Officer David Garayoa
Police Officer Wounded August 30, 1979, Officer David S. Garayoa, Southern District, was wounded on August 30, 1979 during a bizarre incident which still remains a mystery. Officer Garayoa, a six year veteran, was walking his foot post and had just completed a business check of a food market in the 900 block of East Patapsco Avenue. He walked from the store to the rear loading dock of the building where he intended to check the parking lot. While in the parking lot he heard what sounded like breaking glass and immediately felt a stinging sensation in his left forearm. He grabbed his arm and turned to his right looking in the direction of the noise. Officer Garayoa looked at his bleeding left arm and realized that he had been shot. He notified his communications dispatcher that he was shot and requested assistance. A unit quickly arrived and transported the injured officer to a nearby hospital. At the hospital, a .44 calibre magnum projectile, probably fired from a rifle, was removed from the officer's arm and examined by a technician from the Laboratory Division's Firearms Unit. As a result of the projectile examination and the circumstances surrounding the incident it is felt that the shooting of Officer Garayoa was not a deliberate shooting, but apparently a stray shot fired from a great distance. This opinion is based upon a number of factors; the relatively minor injury to Officer Garayoa and the non-mutilated condition of the projectile. An unobstructed shot from a .44 calibre rifle has an effective range of 400 to 500 yards. From within this effective range the injury to Officer Garayoa's arm would have been extensive. Total disintegration of the projectile would have almost been a certainty. The trajectory of the projectile was in a downward angle. This would indicate that the shot was apparently fired outside the effective range and apparently at an upward angle. A .44 calibre rifle, being a high powered hunting rifle, has an extremely loud report. The officer and three witnesses, however, reported that the only noise heard was a sound similar to breaking glass.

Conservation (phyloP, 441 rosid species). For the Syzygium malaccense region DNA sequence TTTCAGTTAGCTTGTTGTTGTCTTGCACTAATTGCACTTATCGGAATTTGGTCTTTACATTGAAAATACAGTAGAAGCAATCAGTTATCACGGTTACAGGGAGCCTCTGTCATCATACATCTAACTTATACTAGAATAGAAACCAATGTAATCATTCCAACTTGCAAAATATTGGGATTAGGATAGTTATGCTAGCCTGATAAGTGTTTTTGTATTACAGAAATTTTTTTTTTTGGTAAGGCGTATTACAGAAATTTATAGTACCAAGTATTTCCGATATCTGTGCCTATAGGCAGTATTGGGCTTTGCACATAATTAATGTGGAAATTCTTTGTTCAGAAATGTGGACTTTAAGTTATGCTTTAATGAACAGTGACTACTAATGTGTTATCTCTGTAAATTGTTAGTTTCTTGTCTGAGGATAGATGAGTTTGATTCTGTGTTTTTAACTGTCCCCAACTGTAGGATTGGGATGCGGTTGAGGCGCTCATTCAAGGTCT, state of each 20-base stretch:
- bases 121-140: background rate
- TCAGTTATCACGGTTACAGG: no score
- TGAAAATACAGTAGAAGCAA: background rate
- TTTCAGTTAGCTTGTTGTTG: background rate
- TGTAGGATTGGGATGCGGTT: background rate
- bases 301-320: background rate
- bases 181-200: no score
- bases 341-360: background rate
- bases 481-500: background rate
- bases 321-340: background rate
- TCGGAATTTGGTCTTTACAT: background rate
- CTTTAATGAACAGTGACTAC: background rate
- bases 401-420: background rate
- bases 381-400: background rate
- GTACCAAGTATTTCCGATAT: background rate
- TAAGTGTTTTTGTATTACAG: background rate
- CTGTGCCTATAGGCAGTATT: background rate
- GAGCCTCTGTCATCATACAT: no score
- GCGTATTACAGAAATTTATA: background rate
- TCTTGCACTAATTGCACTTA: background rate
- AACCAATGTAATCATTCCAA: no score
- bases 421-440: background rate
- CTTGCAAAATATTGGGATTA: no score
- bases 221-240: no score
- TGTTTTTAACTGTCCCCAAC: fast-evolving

|Date of Injury||August 30, 1979|